Rhythm is powerful because it is monotonous and lulls the mind to sleep; opposition, because it startles one awake. Each has its use, but each becomes unbearable if unrelieved, and a too sudden change from rhythm to opposition tends to be ugly and unsuited to logical design. Therefore we must have transition. If a square and circle must be used together, oval forms may gently connect them —better still to have the square rounded at the corners and the circle not so perfect in roundness. A V neck-line and the curves of the human head look better together when the V is curved a bit and reminds one of a U.
A girl who had a street frock made on bouffant lines chose a tricorn hat as its complement. The effect was harsh and uncompromising. She had al-most lapsed into despair when an artist suggested a medium-length string of heavy beads. The long slim oval they formed broke up the space of the plain bodice attractively and formed an agreeable transition between the angles of the hat and the curves of the skirt.
Unity and Center of Interest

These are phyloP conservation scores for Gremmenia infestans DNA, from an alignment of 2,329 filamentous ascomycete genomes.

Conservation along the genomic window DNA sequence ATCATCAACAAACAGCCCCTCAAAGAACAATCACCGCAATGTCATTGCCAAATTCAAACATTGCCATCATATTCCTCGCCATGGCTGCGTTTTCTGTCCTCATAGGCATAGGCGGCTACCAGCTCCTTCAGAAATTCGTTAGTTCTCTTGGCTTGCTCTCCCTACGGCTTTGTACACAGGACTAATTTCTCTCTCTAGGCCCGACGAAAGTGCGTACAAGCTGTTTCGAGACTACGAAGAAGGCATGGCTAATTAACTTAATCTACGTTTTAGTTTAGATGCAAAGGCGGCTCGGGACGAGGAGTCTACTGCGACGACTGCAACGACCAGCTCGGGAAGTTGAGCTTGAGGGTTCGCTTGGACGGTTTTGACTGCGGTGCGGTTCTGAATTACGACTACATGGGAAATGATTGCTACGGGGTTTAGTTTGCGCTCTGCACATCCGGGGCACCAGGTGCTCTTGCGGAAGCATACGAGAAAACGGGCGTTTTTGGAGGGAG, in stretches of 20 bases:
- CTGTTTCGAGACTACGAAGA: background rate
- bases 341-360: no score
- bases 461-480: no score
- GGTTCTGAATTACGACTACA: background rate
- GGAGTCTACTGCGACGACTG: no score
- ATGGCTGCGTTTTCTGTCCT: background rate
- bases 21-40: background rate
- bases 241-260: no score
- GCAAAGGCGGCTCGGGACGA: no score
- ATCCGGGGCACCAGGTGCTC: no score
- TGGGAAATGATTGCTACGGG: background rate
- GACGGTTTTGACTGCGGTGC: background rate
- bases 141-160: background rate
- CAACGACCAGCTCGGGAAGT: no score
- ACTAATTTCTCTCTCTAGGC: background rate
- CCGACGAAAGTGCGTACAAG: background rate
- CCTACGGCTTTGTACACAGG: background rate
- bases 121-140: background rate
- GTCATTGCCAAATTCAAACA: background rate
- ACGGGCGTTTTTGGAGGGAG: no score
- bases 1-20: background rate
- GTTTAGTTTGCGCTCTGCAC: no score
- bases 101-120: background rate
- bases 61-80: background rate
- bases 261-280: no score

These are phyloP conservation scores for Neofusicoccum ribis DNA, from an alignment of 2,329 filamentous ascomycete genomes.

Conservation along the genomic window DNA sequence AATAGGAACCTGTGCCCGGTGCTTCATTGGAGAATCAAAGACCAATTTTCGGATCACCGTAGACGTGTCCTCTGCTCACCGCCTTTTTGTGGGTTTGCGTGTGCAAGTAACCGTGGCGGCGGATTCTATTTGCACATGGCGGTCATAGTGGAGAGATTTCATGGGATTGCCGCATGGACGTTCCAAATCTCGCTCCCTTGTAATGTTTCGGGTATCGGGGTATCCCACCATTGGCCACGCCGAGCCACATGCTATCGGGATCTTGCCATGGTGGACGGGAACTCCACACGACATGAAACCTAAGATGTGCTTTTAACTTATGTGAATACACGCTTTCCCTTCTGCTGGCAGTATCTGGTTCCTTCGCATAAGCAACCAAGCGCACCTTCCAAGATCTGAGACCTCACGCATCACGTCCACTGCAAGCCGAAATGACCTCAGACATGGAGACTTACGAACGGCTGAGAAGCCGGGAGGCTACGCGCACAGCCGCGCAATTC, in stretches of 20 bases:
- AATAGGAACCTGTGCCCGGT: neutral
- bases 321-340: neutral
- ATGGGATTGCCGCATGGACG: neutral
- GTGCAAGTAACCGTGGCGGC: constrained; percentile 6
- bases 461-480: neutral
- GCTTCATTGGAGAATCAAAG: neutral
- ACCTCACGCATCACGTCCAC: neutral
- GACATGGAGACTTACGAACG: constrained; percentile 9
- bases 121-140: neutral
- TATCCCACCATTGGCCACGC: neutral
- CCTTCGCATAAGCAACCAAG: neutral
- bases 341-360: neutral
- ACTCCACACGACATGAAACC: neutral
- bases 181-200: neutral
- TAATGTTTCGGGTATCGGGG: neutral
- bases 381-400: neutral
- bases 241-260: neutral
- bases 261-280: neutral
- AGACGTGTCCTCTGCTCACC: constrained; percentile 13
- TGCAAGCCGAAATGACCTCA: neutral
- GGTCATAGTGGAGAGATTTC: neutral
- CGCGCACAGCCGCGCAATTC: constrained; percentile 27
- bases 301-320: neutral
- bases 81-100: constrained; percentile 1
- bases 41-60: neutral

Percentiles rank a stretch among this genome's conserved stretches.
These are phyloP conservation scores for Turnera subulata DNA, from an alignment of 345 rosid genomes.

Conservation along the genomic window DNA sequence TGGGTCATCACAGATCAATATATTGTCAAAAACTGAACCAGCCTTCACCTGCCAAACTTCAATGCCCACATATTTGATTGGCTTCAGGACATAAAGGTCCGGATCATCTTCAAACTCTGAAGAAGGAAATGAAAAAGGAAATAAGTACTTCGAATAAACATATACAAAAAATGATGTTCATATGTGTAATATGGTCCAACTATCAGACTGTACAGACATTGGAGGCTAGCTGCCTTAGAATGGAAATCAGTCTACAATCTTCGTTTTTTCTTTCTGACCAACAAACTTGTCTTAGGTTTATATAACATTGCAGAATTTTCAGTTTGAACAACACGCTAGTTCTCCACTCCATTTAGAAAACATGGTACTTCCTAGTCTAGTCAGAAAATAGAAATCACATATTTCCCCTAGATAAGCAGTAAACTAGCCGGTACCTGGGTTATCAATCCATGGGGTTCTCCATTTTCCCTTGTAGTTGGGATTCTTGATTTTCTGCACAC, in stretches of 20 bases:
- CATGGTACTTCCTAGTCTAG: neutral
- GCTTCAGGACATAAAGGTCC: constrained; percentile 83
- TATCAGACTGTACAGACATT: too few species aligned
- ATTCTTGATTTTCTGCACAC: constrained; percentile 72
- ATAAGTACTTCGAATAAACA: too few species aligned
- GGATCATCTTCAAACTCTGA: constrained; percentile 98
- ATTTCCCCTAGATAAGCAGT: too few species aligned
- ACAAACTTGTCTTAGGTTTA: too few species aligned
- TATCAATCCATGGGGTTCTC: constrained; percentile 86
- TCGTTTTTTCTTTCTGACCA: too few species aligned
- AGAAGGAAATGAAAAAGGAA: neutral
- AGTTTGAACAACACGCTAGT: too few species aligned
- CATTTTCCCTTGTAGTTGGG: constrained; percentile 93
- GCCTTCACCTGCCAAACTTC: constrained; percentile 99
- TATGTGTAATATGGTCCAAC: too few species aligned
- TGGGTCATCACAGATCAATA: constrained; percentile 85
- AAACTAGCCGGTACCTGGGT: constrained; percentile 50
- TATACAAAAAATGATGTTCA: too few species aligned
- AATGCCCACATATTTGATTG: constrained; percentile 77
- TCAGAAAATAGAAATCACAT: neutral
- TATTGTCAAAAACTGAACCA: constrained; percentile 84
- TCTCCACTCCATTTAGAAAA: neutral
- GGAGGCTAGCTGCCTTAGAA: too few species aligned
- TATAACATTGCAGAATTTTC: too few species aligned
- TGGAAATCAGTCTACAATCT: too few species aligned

In planning any work of art, be it a Greek temple, a short story, or a costume, we need fortitude to discard all extraneous material. A work of art is a thought made concrete, and every frill and ornament that is unnecessary to the expression of that thought actually detracts from it. Unity means that nothing could be added to and nothing taken away from the design without altering its meaning. Imagine a gown in the throes of creation. It is to make its wearer tall and dark and sveldt. One jetted ornament will hold the drapery, but here temptingly at hand are fringes and bandings and flowers ! But we shall achieve Art only if we have the courage to hush their coaxing, and cling to the main idea.
Women on our city streets show many examples of ill-assorted unrelated design. One such—a taffeta frock "trimmed" with circles of frills, heavy pointed pendant, square-toed oxfords, light hose, slim chiffon scarf, and trim cocq-feathered hat—showed warring elements each demanding attention. Later the same puffy frock appeared with stubby French slippers, and a hat that reminded one of a poke bonnet and framed the most adorable round face and wide eyes. One wondered if the face had been worn with the other costume. Probably but the clothes had created such a commotion that one hadn't seen it.
Each design must have a center of interest, some-thing which holds the eye more firmly than any out-going line or circling spot. It may be the main ornament of a gown; it may be the white hands of the wearer ; it may be her shining head. Without this center of interest the eye grows weary and the mind confused. The idea will not be appreciated.